Farmerville Local News

The Gazette
June 1, 1904

Newspaper Man Wanted.

I want at once an all-round newspaper man — sober and energetic — to take charge of the editorial and mechanical departments of THE GAZETTE. Will sell an interest in the plant to the right party. Send references as to qualifications and state terms.

J. G. TRIMBLE.

The new court house is a stable and beautiful edifice.

Ouachita City is also patronizing the court this week.

Mr. R. E. Pace, of Marion, was in Farmerville Tuesday on business.

Dr. R. L. Love, of Mosely’s Bluff, was a visitor to town Monday.

I am prepared to counteract the effects of summer heat with cold ice drinks. KARL A. PLEASANT.

Miss Corrie Dawkins after a visit to Monroe returned Sunday afternoon.

Read advertisement headed “To Public School Teachers,” which appears in this issue.

A large assortment of blank books — ledgers, journals, day books and memorandum books — at THE GAZETTE office.

Miss. Bertha A. Cook, who has been teaching school in Boyce, La., returned home yesterday.

Mr. George E. Head, a prominent lawyer from Arcadia, was in town Tuesday on legal business.

Madames B. B. Thomas and J. H. Roark, of Marion, were visitors to Farmerville Monday.


Photographs! Photographs!!

When in Bernice call and see my new photographic work. I can show you better than I can tell you.

J. B. ADCOCK


Mr. J. H. Sanders is visiting Farmerville now, having arrived yesterday.

Judge W. R. Roberts, of Bernice, is in attendance on the district court this week.

Mr. Marion McLeod, of Ruston, was in town last week looking after the proofs of the death of his father the late Capt. H. W. McLeod.

Why do you want to suffer with thirst and warm weather when you can quench your thirst and cool off at the soda font and winter quarters of KARL A. PLEASANT.

Our neighboring town, Marion, cannot much be censured for wanting a court house because the people patronize the one here so freely.

Mr. C. T. Simmons, of Marion, who represents in Mutual Life Insurance Company of New York, paid THE GAZETTE an appreciated visit Tuesday.

TO CURE A COLD IN ONE DAY. Take Laxative Bromo Quinine Tablets. All druggists refund the money if it fails to cure. E. W. Grove’s signature on each box. 25¢.

Rev. J. M. Franklin and wife came to Farmerville Friday on a visit to their daughter, Mrs. W. F. Jackson, and left for their home in Bienville Parish Tuesday. They were accompanied by their little grand daughter Ruth Patterson.

Another One. T. W. Alexander, Bracken, Mo., says; “I had a chance to purchase and use one bottle of Hunt’s Lightning Oil. I think it is the best liniment I ever saw.” Mr. Alexander speaketh wisely and truly. 25 and 50c bottles.

Mr. A. C. Pepple of Dallas, Texas, who represents the Art Metal Construction Company of St. Louis was a visitor to Farmerville Tuesday and sold the parish a part of the furnishings for the court house.

Mr. W. C. Lewman, of the firm of M. T. Lewman & Co., contractors, who are erecting the new court house, arrived yesterday and is helping to put the finishing touches on the main tower of the building.

HARRIS’ BUSINESS COLLEGE, Jackson, Miss., will take your note for tuition, payable when you secure a position. They guarantee positions, under reasonable conditions. They cannot supply the demand for bookkeepers and stenographers.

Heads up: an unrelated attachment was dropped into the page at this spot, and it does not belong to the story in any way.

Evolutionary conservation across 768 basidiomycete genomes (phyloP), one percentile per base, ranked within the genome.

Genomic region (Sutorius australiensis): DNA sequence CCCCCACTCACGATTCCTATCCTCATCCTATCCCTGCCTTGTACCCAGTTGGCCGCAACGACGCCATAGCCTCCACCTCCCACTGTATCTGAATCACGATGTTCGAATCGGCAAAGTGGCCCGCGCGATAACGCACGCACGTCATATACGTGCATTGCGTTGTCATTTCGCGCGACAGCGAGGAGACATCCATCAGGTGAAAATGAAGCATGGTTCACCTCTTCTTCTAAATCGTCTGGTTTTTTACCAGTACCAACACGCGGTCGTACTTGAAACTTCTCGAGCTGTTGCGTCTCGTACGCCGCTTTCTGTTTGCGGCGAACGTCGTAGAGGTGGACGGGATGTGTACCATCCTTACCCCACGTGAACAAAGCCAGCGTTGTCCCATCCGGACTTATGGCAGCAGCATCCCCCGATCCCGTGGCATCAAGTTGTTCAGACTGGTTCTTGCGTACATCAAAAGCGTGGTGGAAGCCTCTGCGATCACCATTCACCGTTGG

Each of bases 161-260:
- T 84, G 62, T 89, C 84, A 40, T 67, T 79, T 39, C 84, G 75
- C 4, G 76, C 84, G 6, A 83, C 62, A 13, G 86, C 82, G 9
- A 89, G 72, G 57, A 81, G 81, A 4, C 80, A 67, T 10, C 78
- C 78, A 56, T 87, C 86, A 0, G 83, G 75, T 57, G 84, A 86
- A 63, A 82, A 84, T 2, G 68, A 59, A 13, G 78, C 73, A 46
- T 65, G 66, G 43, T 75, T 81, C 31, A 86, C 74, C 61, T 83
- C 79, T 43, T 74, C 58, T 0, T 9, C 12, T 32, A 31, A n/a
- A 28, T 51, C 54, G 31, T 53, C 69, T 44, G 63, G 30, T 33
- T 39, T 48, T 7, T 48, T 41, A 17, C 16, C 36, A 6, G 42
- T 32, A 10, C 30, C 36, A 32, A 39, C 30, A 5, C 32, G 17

THE GAZETTE knows of a number of persons who are speaking of locating in Farmerville, and brick is being burned to put up buildings. The town is destined to grow rapidly now for the next few years.

Have just completed my new photograph gallery, with fine sky-light, and am in position to do you better work than ever before. Call and see me. I am yours for good photographs. J. B. ADCOCK

Where Others Failed. “Each spring for five or six years I broke out with a kind of Eczema which nothing seemed to relieved permanently. Finally I tried a box of Hunt’s Cure, which promptly cured me. Two years have passed by but the trouble has not returned.” MRS. KATE HOWARD, LITTLE ROCK, Ark. 50c. per box.

Messrs. C. B. Roberts and J. D. Barksdale, of Ruston, are two visiting attorneys to the court. The former brought with him his daughter Miss Bessie, and the latter was accompanied by his wife.

The Ladies Aid Society of the Farmerville Baptist church will give a “Measuring Party” next Thursday beginning at 8 o’clock p. m. in the Smith grove in town, for the purpose of raising funds for the church. The public are invited. This is for a good purpose and we hope all will go and contribute their mite.

Test Its Value. Simmons’ Liver Purifier is the most valuable remedy I ever tried for constipation and disordered Liver. It does its work thoroughly, but does not gripe like most remedies of its character. i certainly recommend it whenever opportunity occurs. W. M. TOMLINSON, Oswego, Kansas. Price 25c.

Mr. G. D. Sanders has, so THE GAZETTE is informed, made arrangements to move to Farmerville and will engage in business here. Farmerville is to be congratulated as Mr. Sanders is a christian gentleman and the town welcomes such. Mr. Sanders has for years represented The Southern Grocer Co., Ltd., of Monroe, and is well known here.

Store fixtures for Sale, including large iron safe, patent oil tank, platform scales, truck, standing desk, large lamps, etc. apply to J. G. TRIMBLE, Farmerville, La.

News comes from Marion that in about three more weeks the grading on the Farmerville & Southern railroad will be completed as far as the line has been definitely located. It is thought now that the line as first established will be abandoned and the road run in a north easterly direction from Cecil joining the Little Rock & Monroe railroad.


Buggies! Buggies!

A carload of buggies. I have light buggies, heavy buggies, single buggies, double buggies, and there are no humbuggies in the statement. Any style you want almost any price you want. They were bought to suit the trade and everybody can be suited. Come and look at them even if you do not buy. It pleases us to show them because the assortment is so unique. You can ride with ease and in style if you will but call on

J. D. BAUGHMAN, Farmerville, La.